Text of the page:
In China today, the biggest problem isn’t starvation, it’s pollution from the hyper-rapid economic expansion. Vietnam, which also had famine in recent memory, now exports rice to Africa. Most food security issues are distribution problems, not production issues. The highest rates of hunger are in war-torn regions where food is used as a weapon.

Hunger is a serious problem and having nearly a billion people without enough to eat is a epic tragedy, but we don’t need to go spreading half-truths to make it sound even worse. One of the most insidious aspects of the internet is that once bad information is out there, it stays and spreads. I tried to find malnutrition information for the 1950s but I kept coming across Pimintel's unsourced quote. The real problem with this sort of fear-mongering is that it makes your other numbers suspect. You need to guard your credibility for when the real wolf arrives.

BlatantCommentWhoring™: What sort of absurd fear-inducing numbers have you seen?

Update (8/16/07):

David Pimintel was kind enough to reply to me by e-mail and this is what he had to say:

The difficulty with understanding malnourishment figures is that few studies present the data on how they were measured. For the 1950 data on malnourishment, no information was presented on how malnourishment was measured.
Concerning the current situation getting better, I note that the previous figure of 800 million for protein/calories malnourishment has increased to 850 million.
There are many reasons for the increase in malnourishment. First, per capita cereal grain production has declined and grains make up 80% of the world food. FAO reports that per capita grain production has been CONTINUOUSLY declining for the past 22 years. Supporting this decline in per capita food are the following facts for the past DECADE:
1) Cropland declined 20%.
2) Irrigation declined 10%.
3) Fertilizer use declined 17%.
I hope that these data are of help to you.

I’m still skeptical. All previous Malthusian predictions have proven wrong. The area with the largest increases in food instability have been in sub-Saharan Africa where genocidal campaigns have disrupted the already tenuous food production system.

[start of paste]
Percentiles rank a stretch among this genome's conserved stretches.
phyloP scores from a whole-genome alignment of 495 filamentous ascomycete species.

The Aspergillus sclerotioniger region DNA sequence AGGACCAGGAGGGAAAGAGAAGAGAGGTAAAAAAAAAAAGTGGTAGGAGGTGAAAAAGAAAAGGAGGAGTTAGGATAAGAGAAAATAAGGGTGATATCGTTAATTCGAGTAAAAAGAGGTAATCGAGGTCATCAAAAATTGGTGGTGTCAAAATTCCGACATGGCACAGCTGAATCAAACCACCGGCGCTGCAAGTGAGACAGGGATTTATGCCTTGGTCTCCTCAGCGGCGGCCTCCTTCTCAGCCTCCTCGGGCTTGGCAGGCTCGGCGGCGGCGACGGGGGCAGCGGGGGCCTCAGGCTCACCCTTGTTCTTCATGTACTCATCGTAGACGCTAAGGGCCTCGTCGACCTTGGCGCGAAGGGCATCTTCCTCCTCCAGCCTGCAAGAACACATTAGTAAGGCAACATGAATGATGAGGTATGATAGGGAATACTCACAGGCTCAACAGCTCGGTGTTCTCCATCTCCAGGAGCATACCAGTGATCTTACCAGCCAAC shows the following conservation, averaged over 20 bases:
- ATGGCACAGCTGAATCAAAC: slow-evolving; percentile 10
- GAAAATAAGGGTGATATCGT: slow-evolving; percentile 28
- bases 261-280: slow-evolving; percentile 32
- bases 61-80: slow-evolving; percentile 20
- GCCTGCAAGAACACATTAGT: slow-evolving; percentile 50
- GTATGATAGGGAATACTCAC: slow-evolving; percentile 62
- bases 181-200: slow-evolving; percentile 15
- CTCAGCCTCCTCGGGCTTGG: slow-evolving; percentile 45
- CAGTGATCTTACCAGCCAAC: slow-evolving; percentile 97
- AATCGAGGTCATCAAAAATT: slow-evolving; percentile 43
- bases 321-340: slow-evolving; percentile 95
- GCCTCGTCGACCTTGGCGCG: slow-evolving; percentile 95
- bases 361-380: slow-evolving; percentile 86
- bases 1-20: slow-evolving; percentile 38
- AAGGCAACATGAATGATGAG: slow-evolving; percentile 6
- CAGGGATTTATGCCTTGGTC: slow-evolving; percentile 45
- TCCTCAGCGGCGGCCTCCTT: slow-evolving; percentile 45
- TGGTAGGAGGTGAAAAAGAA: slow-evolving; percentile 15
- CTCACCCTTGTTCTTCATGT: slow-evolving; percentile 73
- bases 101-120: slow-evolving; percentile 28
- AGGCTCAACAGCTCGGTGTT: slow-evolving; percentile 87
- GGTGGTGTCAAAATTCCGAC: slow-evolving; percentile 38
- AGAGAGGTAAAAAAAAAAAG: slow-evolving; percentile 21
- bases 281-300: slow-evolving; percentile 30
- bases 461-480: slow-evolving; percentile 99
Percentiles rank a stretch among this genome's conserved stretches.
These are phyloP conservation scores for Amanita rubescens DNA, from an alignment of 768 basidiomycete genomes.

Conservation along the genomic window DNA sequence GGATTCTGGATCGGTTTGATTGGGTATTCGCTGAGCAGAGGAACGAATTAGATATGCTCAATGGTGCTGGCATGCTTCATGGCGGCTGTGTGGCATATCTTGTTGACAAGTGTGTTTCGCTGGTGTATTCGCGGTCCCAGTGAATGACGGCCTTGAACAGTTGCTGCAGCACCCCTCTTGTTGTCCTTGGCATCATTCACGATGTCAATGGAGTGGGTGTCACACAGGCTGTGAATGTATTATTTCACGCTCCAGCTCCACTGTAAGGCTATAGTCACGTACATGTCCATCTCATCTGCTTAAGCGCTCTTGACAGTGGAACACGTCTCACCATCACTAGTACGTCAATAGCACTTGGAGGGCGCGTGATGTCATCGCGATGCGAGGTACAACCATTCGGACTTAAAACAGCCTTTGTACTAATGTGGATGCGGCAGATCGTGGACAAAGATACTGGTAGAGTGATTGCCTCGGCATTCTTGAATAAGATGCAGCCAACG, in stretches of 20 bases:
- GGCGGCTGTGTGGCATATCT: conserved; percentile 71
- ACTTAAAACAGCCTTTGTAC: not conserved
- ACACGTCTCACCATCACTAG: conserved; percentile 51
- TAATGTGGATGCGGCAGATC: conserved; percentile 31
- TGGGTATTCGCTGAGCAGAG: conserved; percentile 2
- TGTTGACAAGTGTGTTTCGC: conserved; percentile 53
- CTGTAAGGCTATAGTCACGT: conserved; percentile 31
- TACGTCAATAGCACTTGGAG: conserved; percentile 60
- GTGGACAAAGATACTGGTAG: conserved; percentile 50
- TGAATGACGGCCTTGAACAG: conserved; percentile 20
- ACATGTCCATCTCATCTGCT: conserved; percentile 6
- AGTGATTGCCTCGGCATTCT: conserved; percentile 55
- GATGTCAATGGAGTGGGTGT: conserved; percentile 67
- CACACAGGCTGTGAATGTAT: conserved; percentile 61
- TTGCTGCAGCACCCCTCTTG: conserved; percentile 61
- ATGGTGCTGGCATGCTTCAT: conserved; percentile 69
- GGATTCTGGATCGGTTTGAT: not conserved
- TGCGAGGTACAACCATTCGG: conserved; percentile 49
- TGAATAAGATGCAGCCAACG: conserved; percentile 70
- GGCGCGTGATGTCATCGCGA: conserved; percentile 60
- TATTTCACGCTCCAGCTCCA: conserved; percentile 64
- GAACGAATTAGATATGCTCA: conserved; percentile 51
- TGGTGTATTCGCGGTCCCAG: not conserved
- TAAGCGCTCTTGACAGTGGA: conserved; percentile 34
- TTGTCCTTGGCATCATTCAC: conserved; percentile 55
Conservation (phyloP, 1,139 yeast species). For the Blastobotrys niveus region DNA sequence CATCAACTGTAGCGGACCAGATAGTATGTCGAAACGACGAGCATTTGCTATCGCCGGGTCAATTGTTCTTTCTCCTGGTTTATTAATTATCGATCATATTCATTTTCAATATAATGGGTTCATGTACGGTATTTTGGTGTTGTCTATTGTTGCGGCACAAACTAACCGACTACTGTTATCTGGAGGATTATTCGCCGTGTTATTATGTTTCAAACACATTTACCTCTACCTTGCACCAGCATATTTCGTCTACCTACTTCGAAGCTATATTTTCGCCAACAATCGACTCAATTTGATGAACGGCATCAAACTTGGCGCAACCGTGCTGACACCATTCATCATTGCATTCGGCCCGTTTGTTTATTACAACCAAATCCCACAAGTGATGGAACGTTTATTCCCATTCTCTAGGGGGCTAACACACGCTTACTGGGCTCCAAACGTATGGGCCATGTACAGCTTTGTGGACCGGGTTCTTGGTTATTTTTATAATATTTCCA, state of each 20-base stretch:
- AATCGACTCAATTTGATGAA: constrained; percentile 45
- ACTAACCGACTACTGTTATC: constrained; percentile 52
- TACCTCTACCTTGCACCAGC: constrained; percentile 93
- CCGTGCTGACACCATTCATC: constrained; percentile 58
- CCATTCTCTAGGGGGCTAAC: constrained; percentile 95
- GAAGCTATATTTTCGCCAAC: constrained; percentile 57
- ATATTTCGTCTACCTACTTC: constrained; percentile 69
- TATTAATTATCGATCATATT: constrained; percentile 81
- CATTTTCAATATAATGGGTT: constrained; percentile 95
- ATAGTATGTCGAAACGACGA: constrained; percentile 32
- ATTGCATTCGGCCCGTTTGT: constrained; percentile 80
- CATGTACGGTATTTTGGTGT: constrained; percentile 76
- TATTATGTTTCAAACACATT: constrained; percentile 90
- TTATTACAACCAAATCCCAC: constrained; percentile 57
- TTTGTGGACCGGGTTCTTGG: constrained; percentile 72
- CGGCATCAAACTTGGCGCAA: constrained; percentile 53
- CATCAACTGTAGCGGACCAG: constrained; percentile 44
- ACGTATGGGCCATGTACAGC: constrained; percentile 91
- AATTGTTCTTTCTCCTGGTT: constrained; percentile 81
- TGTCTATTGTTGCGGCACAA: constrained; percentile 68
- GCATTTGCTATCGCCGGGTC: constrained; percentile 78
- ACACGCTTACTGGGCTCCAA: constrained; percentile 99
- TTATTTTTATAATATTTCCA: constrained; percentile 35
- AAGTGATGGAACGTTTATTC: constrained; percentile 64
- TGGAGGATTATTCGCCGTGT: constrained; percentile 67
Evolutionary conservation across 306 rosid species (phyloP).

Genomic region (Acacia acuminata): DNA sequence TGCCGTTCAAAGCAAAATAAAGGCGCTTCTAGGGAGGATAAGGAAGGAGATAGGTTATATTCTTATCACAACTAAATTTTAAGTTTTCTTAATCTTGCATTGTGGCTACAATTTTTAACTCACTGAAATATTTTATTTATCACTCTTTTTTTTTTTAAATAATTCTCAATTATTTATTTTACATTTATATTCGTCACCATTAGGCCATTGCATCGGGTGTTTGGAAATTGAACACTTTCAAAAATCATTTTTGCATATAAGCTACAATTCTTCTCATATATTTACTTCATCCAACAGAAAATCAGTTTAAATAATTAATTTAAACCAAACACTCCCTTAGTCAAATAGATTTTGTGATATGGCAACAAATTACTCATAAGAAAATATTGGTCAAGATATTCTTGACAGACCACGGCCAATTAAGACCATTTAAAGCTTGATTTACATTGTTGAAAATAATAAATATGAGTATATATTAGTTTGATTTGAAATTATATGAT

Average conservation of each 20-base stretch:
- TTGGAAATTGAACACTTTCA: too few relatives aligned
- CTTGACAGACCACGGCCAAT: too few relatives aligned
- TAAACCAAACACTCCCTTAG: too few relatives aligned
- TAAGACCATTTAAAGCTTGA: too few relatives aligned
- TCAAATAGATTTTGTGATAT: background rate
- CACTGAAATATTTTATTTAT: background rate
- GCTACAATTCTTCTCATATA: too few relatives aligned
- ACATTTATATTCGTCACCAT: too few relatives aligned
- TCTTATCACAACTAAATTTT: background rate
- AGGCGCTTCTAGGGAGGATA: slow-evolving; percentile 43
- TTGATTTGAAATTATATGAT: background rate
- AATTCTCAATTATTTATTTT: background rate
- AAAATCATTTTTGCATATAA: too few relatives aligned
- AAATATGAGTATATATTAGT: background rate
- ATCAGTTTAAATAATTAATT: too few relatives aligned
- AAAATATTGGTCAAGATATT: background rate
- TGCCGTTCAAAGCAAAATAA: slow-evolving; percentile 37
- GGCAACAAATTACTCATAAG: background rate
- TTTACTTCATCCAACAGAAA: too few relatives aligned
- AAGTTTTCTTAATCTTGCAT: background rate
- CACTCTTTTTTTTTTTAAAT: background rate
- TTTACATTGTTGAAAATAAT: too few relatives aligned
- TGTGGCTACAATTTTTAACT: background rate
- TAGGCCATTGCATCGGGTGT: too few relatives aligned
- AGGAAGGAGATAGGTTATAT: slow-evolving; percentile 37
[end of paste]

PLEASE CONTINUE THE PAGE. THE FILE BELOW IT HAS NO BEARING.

Please check the comments for some other great remarks.

13 comments:

Anonymous said...

Pimentel's bigger point was that pollution is causing many deaths - that it affects malnourished people more. Whether it's 1 billion or 3.7 billion, it's still a lot of people, and probably depends on the definition of malnourished. I imagine the numbers are estimates, anyway.

The Republican party regularly comes up with fear-inducing numbers - number of small businesses that will fail if the minimum wage is raised, number of illegal immigrants, etc. I take them all with a grain of salt (just one).

mostlylurking

Mooselet said...

The problem when you start throwing numbers out there is that most people, when they figure out that the numbers have been manipulated, assume that the actual figures are manipulated as well and therefore underestimate the problem and then cease to care very much. Which is pretty much what you said.

I can't recall any fear-inducing numbers off the top of my head, but I do remember something I learned in statistics class - numbers can always be manipulated, so never believe the statement "numbers don't lie".

yellojkt said...

mostlylurking,
As you should, but he implies the problem is getting worse when it isn't.

DemetriosX said...

I can't think of any specific fear-mongering numbers, but virtually any statistics that come up in the news are either thoroughly massaged to produce the desired outcome or, as you put, pulled from the posterior (10% is a favorite for this group).